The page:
Saturday, October 22, 2011

Saturday Entertainment: Terra Nova

Caption: Shannon (Jason O'Mara) is starting to feel nostalgic for life in prison, and Taylor (Stephen Lang) wishes he had a bigger gun on an episode of Terra Nova

Image credit: Screenshot by Cujo359

At the moment, I'm about to watch another episode of Fox's new series Terra Nova. It's a science fiction show, sort of, about people who go back in time to live with the dinosaurs. Why would they do that, you might ask? Well, because apparently just not polluting the Earth so much that it became uninhabitable was so complicated that they had to invent a time machine. Or something like that.

Which, I have to say, may not be as far fetched as it sounds. I suspect it might actually be easier to defy the laws of physics than to make Congress and the world's other legislative bodies do something that isn't abjectly stupid.

Still, one expects a bit more logic out of a fictional program.

Which, I'm afraid, is an expectation that's going to bring nothing but pain while watching this show.

The series is centered around the Shannons, a family who made the mistake of having an extra child in the 22nd Century, which apparently someone finally decided was something that they should try to avoid. So, they break Pa Shannon out of prison and escape to the past. I mean, what else are you gonna do?

As a family, the Shannons are about as compelling a subject as a typical Disney family, which is to say that the most interesting things they do are stay out late when they're not supposed to. Sometimes the kids do that, too, which is a bit more exciting. Ma Shannon has a paramour of sorts in one of her colleagues, who has about as much chance of scoring with her as I do. By that I mean, I have as much chance of scoring through the TV screen as he does in person. Not much drama there, either.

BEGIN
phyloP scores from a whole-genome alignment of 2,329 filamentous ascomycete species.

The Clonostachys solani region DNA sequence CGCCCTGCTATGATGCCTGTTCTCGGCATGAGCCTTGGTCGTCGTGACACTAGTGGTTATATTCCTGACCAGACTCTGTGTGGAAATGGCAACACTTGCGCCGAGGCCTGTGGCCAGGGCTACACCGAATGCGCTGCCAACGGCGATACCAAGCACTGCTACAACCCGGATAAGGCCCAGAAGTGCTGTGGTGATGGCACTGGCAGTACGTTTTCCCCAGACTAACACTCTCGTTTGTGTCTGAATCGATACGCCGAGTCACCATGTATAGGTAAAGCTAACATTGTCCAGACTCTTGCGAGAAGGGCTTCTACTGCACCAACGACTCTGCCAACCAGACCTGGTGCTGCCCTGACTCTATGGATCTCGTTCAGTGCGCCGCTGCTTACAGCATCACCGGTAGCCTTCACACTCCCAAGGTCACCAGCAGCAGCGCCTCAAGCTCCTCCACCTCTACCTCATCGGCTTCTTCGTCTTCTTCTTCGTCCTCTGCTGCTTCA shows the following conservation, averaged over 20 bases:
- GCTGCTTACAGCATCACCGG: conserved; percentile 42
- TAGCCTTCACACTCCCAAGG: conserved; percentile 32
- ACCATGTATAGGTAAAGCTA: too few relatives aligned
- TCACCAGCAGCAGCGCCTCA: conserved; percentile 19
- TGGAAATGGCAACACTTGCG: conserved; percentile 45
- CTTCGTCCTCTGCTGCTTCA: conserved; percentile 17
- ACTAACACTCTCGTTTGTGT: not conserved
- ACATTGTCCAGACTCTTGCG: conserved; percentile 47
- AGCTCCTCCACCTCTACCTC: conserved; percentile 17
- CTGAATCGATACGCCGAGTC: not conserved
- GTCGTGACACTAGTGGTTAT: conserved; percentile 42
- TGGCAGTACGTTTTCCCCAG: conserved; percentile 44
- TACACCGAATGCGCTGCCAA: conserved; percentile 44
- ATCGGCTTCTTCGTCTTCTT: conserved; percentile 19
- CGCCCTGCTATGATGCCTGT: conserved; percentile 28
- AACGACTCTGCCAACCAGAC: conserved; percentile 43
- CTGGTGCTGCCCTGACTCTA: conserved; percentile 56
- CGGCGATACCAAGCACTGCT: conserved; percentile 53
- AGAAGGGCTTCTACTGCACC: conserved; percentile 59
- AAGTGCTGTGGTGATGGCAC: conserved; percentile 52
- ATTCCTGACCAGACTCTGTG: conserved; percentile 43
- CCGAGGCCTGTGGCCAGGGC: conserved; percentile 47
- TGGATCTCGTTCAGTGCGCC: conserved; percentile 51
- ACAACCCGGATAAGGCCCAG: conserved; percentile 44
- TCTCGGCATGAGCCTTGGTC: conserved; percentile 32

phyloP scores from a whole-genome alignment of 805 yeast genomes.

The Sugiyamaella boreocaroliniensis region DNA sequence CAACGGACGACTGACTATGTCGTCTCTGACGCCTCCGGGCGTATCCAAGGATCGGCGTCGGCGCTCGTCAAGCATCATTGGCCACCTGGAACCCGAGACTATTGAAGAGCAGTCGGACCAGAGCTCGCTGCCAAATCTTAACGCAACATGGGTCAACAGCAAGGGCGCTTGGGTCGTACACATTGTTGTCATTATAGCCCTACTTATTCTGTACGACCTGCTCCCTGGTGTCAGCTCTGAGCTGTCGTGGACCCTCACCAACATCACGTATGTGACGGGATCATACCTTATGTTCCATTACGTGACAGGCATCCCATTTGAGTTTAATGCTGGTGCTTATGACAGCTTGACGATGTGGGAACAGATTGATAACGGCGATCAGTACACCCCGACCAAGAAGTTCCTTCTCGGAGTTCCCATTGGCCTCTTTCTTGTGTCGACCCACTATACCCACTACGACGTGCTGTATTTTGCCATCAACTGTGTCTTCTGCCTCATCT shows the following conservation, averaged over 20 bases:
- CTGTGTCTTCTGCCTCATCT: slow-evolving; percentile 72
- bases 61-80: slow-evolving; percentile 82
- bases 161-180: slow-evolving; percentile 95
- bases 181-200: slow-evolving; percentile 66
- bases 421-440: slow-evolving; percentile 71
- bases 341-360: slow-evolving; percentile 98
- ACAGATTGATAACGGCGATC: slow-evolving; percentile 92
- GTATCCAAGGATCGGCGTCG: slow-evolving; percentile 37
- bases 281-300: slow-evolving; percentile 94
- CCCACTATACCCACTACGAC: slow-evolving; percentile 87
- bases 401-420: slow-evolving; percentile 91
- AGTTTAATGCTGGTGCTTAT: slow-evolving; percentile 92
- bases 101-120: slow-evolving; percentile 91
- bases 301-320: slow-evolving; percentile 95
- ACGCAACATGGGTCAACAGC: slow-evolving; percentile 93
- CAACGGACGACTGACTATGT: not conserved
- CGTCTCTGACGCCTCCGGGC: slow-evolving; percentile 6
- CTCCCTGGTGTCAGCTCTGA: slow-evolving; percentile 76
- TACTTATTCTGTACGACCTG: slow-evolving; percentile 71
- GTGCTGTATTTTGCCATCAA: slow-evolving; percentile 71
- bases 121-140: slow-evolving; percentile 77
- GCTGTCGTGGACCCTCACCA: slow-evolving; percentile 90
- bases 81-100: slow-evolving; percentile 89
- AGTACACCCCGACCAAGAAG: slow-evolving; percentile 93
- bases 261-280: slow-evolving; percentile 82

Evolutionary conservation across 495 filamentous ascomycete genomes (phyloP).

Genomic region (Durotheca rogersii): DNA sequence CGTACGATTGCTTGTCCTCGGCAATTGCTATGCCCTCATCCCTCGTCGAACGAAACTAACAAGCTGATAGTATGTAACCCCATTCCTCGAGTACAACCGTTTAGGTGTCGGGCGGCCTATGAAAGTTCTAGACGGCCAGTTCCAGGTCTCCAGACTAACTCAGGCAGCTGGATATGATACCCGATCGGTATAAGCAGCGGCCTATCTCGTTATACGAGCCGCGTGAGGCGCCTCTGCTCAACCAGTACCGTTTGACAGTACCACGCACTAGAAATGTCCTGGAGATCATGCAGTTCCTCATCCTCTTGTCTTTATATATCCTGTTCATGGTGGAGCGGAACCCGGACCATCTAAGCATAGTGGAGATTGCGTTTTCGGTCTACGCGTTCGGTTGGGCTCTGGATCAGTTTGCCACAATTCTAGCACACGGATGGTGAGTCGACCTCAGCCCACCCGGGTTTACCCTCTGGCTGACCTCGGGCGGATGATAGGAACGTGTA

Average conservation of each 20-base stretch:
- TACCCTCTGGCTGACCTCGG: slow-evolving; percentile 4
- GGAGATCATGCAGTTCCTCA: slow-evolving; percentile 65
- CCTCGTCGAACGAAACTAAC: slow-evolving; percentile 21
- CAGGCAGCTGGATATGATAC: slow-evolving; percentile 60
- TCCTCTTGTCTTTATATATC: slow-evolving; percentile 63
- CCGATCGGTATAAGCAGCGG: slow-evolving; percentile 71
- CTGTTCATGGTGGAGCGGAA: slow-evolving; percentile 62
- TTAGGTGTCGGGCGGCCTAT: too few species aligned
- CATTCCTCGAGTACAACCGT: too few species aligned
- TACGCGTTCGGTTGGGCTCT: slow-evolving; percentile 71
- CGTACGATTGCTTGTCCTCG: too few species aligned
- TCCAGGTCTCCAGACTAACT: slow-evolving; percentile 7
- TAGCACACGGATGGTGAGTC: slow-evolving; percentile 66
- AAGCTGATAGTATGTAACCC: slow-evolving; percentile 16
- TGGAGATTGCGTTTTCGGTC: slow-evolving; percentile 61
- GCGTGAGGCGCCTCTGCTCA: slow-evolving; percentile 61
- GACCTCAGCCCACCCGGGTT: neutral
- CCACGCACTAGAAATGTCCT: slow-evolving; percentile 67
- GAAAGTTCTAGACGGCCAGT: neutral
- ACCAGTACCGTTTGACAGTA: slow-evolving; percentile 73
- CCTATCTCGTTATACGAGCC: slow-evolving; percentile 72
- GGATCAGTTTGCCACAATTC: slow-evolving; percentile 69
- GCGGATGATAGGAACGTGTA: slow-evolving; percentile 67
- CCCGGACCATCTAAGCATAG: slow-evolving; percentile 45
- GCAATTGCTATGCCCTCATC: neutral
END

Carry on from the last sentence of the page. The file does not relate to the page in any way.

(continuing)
The settlers came back to the time of the dinosaurs, yet the weapons they brought with them seem barely adequate for hunting gophers. Emptying entire magazines from these oversized but underpowered firearms doesn't seem to get these creatures' attention. Yet somehow, we're told that their leader, Taylor, survived on his own there for four months.

It must be true, though, because otherwise the nearby predators would have consumed the whole camp by now. Maybe we'll discover later that they're all really vegetarians.

Taylor is about the only interesting character, since he seems to have some secret or another up his sleeve. I'm guessing it will probably turn out to be about as interesting as the Shannons, but you never know. Plus, he's kinda grouchy, because he was trapped by himself in the jungle with a bunch of vegetarian dinosaurs.

Sometimes you have to accept your pathos wherever you can find it.

Still, there's a more interesting question that I'm quite sure we will never see the answer to, no matter how long the show is on. That question is this:

They replaced The Chicago Code with this? What were they thinking?

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